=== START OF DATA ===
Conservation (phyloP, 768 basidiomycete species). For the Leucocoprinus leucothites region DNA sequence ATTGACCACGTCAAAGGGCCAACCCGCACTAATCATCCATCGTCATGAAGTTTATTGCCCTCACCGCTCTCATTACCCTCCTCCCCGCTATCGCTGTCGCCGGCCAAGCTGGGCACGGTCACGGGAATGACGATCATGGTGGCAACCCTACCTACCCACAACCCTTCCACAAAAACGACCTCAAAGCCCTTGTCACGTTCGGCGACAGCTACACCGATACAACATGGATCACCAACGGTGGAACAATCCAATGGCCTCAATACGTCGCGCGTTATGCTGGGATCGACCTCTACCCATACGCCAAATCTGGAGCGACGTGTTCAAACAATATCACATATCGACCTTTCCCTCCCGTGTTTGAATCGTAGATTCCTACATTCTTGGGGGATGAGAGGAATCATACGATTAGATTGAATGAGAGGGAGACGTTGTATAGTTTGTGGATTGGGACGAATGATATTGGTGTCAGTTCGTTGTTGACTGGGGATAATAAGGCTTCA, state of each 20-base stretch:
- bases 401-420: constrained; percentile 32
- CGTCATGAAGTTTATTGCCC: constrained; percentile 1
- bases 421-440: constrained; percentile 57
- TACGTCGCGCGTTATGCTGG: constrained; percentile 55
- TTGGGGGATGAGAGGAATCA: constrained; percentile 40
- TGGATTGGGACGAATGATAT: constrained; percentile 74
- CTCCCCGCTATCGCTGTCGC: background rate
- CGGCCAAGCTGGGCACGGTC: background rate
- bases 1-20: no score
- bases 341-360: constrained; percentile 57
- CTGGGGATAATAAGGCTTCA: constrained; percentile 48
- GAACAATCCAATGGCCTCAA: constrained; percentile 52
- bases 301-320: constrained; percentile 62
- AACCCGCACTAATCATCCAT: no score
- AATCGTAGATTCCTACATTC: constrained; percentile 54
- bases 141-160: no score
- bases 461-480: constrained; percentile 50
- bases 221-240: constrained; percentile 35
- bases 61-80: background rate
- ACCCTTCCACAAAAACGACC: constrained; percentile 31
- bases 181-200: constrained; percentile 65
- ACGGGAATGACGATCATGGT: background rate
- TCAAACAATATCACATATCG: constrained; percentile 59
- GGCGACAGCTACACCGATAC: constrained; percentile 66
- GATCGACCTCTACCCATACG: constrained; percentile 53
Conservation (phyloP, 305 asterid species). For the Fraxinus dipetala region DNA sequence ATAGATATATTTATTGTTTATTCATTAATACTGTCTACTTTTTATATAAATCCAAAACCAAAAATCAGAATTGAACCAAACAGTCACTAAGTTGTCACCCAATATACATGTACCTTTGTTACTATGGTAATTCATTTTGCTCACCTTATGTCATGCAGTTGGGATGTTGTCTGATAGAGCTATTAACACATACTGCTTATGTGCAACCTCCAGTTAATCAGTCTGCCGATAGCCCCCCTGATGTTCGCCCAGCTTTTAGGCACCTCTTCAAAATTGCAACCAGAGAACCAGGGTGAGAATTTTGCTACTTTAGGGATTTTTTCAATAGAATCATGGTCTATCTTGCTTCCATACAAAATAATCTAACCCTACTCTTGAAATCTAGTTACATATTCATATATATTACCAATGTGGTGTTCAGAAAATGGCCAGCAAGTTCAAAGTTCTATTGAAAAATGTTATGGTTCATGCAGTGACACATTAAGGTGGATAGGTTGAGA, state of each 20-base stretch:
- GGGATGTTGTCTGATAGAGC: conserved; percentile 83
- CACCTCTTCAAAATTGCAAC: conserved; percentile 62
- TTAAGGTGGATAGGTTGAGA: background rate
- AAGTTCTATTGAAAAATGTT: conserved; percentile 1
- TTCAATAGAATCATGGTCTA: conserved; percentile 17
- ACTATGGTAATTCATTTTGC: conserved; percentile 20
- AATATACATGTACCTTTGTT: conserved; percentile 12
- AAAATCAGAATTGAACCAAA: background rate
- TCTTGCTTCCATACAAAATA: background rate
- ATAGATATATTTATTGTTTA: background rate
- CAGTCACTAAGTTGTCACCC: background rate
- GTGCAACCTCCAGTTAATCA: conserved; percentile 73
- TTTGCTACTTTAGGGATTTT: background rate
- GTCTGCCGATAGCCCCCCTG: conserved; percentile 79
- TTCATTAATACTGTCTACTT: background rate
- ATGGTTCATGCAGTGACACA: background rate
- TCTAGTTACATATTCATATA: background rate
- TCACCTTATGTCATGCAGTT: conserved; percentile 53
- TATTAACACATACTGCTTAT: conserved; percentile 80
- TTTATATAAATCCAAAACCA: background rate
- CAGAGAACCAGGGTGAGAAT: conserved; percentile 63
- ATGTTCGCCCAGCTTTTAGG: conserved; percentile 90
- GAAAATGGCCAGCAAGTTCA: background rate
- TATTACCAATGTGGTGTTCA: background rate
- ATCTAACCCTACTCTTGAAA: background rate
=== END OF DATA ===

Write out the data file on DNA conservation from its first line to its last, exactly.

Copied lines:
Conservation (phyloP, 768 basidiomycete species). For the Leucocoprinus leucothites region DNA sequence ATTGACCACGTCAAAGGGCCAACCCGCACTAATCATCCATCGTCATGAAGTTTATTGCCCTCACCGCTCTCATTACCCTCCTCCCCGCTATCGCTGTCGCCGGCCAAGCTGGGCACGGTCACGGGAATGACGATCATGGTGGCAACCCTACCTACCCACAACCCTTCCACAAAAACGACCTCAAAGCCCTTGTCACGTTCGGCGACAGCTACACCGATACAACATGGATCACCAACGGTGGAACAATCCAATGGCCTCAATACGTCGCGCGTTATGCTGGGATCGACCTCTACCCATACGCCAAATCTGGAGCGACGTGTTCAAACAATATCACATATCGACCTTTCCCTCCCGTGTTTGAATCGTAGATTCCTACATTCTTGGGGGATGAGAGGAATCATACGATTAGATTGAATGAGAGGGAGACGTTGTATAGTTTGTGGATTGGGACGAATGATATTGGTGTCAGTTCGTTGTTGACTGGGGATAATAAGGCTTCA, state of each 20-base stretch:
- bases 401-420: constrained; percentile 32
- CGTCATGAAGTTTATTGCCC: constrained; percentile 1
- bases 421-440: constrained; percentile 57
- TACGTCGCGCGTTATGCTGG: constrained; percentile 55
- TTGGGGGATGAGAGGAATCA: constrained; percentile 40
- TGGATTGGGACGAATGATAT: constrained; percentile 74
- CTCCCCGCTATCGCTGTCGC: background rate
- CGGCCAAGCTGGGCACGGTC: background rate
- bases 1-20: no score
- bases 341-360: constrained; percentile 57
- CTGGGGATAATAAGGCTTCA: constrained; percentile 48
- GAACAATCCAATGGCCTCAA: constrained; percentile 52
- bases 301-320: constrained; percentile 62
- AACCCGCACTAATCATCCAT: no score
- AATCGTAGATTCCTACATTC: constrained; percentile 54
- bases 141-160: no score
- bases 461-480: constrained; percentile 50
- bases 221-240: constrained; percentile 35
- bases 61-80: background rate
- ACCCTTCCACAAAAACGACC: constrained; percentile 31
- bases 181-200: constrained; percentile 65
- ACGGGAATGACGATCATGGT: background rate
- TCAAACAATATCACATATCG: constrained; percentile 59
- GGCGACAGCTACACCGATAC: constrained; percentile 66
- GATCGACCTCTACCCATACG: constrained; percentile 53
Conservation (phyloP, 305 asterid species). For the Fraxinus dipetala region DNA sequence ATAGATATATTTATTGTTTATTCATTAATACTGTCTACTTTTTATATAAATCCAAAACCAAAAATCAGAATTGAACCAAACAGTCACTAAGTTGTCACCCAATATACATGTACCTTTGTTACTATGGTAATTCATTTTGCTCACCTTATGTCATGCAGTTGGGATGTTGTCTGATAGAGCTATTAACACATACTGCTTATGTGCAACCTCCAGTTAATCAGTCTGCCGATAGCCCCCCTGATGTTCGCCCAGCTTTTAGGCACCTCTTCAAAATTGCAACCAGAGAACCAGGGTGAGAATTTTGCTACTTTAGGGATTTTTTCAATAGAATCATGGTCTATCTTGCTTCCATACAAAATAATCTAACCCTACTCTTGAAATCTAGTTACATATTCATATATATTACCAATGTGGTGTTCAGAAAATGGCCAGCAAGTTCAAAGTTCTATTGAAAAATGTTATGGTTCATGCAGTGACACATTAAGGTGGATAGGTTGAGA, state of each 20-base stretch:
- GGGATGTTGTCTGATAGAGC: conserved; percentile 83
- CACCTCTTCAAAATTGCAAC: conserved; percentile 62
- TTAAGGTGGATAGGTTGAGA: background rate
- AAGTTCTATTGAAAAATGTT: conserved; percentile 1
- TTCAATAGAATCATGGTCTA: conserved; percentile 17
- ACTATGGTAATTCATTTTGC: conserved; percentile 20
- AATATACATGTACCTTTGTT: conserved; percentile 12
- AAAATCAGAATTGAACCAAA: background rate
- TCTTGCTTCCATACAAAATA: background rate
- ATAGATATATTTATTGTTTA: background rate
- CAGTCACTAAGTTGTCACCC: background rate
- GTGCAACCTCCAGTTAATCA: conserved; percentile 73
- TTTGCTACTTTAGGGATTTT: background rate
- GTCTGCCGATAGCCCCCCTG: conserved; percentile 79
- TTCATTAATACTGTCTACTT: background rate
- ATGGTTCATGCAGTGACACA: background rate
- TCTAGTTACATATTCATATA: background rate
- TCACCTTATGTCATGCAGTT: conserved; percentile 53
- TATTAACACATACTGCTTAT: conserved; percentile 80
- TTTATATAAATCCAAAACCA: background rate
- CAGAGAACCAGGGTGAGAAT: conserved; percentile 63
- ATGTTCGCCCAGCTTTTAGG: conserved; percentile 90
- GAAAATGGCCAGCAAGTTCA: background rate
- TATTACCAATGTGGTGTTCA: background rate
- ATCTAACCCTACTCTTGAAA: background rate